This means that your corporation must figure out what the “amount realized” is, and send 15% of that amount to the Internal Revenue Service.
Let’s put some numbers to your purchase, and see how it works.
You sign a contract to buy U.S. real property for $1,000,000. You gives a deposit of $100,000 when signing the contract, with the remaining purchase price of $900,000 to be paid on the closing date.
You then create a corporation.
You assign your right to purchase the real estate (meaning you assign the contract) to the new corporation, and the seller agrees.
After the assignment, the corporation is new buyer in the real estate transaction.
The corporation now sits in the following position:
What is your “amount realized” for the purpose of computing the tax that the new corporation must withhold and pay over to the IRS?
The “amount realized” is what you get in return for what you transferred away. Here is how the government defines “amount realized”:
The amount realized by the transferor for the transfer of a U.S. real property interest is the sum of:
(i) The cash paid, or to be paid.
(ii) The fair market value of other property transferred, or to be transferred, and
(iii) The outstanding amount of any liability assumed by the transferee or to which the U.S. real property interest is subject immediately before and after the transfer.8
In my example, you receive no cash back from your corporation in return for assigning the purchase contract (and ownership of the $100,000 cash deposit).
Amount realized: zero.
When you assign the purchase contract to your new corporation, you are transferring ownership of the $100,000 cash deposit.
This is a capital contribution, for which you receive corporate stock in return. That is “other property”.
The value of that stock is the value of the property transferred to the corporation:
|Corporate stock received||$100,000|
In addition to the cash deposit, you transferred a second asset to the corporation: the right to buy a $1,000,000 piece of real estate.
This right, however, comes with an obligation to pay $1,000,000 to the seller of the real estate, so the value of the contractual asset is zero.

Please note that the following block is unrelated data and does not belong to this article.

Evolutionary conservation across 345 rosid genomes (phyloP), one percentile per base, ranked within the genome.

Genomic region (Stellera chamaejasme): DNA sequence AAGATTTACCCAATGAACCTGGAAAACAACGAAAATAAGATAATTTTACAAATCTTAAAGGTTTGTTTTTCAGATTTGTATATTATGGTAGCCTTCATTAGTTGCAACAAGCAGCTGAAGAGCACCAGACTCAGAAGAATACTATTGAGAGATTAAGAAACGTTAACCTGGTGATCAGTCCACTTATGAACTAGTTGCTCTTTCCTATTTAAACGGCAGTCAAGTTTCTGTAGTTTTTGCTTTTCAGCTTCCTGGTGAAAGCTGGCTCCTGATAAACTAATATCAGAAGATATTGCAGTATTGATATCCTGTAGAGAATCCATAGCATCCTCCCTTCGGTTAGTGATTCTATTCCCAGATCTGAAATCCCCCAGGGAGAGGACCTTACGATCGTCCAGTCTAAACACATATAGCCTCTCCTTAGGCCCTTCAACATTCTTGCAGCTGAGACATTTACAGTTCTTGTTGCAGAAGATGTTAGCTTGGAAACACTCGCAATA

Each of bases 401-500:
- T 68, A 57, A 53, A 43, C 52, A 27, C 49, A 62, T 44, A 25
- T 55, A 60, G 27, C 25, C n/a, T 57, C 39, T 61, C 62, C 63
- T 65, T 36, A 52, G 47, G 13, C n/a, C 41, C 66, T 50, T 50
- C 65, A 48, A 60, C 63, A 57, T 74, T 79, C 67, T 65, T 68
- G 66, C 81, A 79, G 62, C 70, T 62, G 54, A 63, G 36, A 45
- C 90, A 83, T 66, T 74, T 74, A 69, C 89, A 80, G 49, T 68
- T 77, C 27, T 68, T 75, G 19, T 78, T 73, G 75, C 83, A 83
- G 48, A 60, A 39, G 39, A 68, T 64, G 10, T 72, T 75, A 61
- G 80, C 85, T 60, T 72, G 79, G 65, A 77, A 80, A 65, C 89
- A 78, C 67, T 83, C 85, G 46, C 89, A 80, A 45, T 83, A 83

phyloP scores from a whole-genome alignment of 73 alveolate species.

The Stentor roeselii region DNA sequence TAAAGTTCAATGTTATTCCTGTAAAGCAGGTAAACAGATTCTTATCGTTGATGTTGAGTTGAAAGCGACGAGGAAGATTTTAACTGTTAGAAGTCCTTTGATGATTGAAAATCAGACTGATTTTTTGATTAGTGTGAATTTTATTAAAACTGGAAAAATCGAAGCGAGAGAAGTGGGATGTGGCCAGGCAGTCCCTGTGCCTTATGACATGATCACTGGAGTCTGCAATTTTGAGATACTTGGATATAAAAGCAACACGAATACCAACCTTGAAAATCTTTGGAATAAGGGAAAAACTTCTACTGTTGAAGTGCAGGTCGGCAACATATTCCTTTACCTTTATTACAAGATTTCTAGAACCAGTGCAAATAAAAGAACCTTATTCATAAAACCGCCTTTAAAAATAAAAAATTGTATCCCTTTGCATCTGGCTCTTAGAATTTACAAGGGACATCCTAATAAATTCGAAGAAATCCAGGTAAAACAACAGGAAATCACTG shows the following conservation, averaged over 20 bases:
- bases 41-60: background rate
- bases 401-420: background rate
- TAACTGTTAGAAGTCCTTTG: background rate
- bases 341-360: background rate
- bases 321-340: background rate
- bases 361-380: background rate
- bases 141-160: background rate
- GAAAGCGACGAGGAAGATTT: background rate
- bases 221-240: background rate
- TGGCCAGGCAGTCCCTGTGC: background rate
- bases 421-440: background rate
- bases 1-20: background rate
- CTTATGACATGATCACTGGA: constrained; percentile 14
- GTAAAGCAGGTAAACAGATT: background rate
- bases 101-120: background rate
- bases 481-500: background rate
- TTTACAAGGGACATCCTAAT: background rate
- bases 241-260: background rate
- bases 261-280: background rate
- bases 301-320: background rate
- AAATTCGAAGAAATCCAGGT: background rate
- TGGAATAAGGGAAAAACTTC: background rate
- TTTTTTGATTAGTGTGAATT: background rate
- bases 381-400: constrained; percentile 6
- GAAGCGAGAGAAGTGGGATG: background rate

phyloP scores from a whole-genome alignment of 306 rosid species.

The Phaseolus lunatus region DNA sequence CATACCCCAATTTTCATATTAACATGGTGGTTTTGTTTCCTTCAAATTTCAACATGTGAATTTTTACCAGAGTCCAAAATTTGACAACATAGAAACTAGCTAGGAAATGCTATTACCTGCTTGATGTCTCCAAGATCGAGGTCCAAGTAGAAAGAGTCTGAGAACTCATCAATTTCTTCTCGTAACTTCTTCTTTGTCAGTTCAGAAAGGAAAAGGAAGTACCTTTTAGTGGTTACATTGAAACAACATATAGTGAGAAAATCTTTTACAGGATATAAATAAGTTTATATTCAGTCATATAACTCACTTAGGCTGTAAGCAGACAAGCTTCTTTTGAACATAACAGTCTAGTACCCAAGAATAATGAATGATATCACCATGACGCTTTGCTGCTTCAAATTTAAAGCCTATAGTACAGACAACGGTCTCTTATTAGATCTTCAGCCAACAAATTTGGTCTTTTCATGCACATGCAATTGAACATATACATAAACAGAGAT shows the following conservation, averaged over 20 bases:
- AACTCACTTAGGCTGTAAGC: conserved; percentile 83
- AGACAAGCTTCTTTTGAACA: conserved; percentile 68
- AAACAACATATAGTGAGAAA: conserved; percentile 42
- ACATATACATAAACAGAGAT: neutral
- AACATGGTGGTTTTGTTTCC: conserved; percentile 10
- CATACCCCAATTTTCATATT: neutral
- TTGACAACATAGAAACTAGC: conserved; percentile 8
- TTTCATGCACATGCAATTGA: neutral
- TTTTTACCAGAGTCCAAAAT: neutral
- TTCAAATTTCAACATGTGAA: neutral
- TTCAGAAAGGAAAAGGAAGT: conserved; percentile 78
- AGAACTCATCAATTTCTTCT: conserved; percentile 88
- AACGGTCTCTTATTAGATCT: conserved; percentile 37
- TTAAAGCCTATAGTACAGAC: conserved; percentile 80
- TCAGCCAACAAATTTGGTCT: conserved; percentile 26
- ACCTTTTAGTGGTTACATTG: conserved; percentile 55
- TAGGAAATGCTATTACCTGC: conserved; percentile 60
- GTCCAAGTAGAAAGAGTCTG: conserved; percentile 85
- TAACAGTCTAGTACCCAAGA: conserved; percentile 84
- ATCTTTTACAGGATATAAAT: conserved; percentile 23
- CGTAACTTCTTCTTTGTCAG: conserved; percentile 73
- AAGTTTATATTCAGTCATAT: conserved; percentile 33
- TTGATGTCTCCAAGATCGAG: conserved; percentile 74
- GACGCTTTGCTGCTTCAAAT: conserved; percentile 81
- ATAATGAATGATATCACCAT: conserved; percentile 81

But the effect of this transfer (the corporation is the buyer and must pay the purchase price, and you are off the hook for paying the puchase price) is that the corporation has assumed a liability of $1,000,000 that used to be yours.
You have an “amount realized” of $1,000,000. But since the seller already has $100,000 of cash as the deposit, the “amount realized” by you is $900,000:
|Relieved of obligation to pay purchase price||$1,000,000|
|Less cash already paid to seller||-$100,000|
The total amount realized — when the nonresident assigns the purchase contract to the corporation that will purchase and own the U.S. real estate — is $1,000,000.
|Corporate stock received||$100,000|
|Relief from liability||$900,000|
Since the nonresident has an “amount realized” of $1,000,000, we have two results:
How do you make bad things go away? Here are some ways to handle this problem:
This requires cooperation from the seller. It is the safest method. When you cancel the purchase price, you have not made a disposition of a U.S. Real Property Interest. This means that the whole cascade of tax problems (tax returns for you, withholding for the corporation) will not occur.
Really? Who does this?
Then the holding structure (as withholding agent) is on the hook for interest only9 on the amount of the tax withholding that should have been done–but wasn’t. Maybe the IRS will catch this, maybe they will not.
This works well if you do not have real estate professionals in the transaction (title companies, escrow companies, real estate agents) who could potentially be “withholding agents” and thereby be on the hook for the tax withholding that should have been done but was not.
In the real world, people ignore the whole problem and it never blows up in anyone’s face. It’s a no harm, no foul situation. I’m not saying that’s the right thing to do. I’m just saying that is what happens.
Which means that now is the perfect time for a disclaimer.
Nothing here is legal advice. Go hire someone to give you good advice. My frank opinion is that the “start over” strategy is best, but you can’t always rely on cooperation from the seller.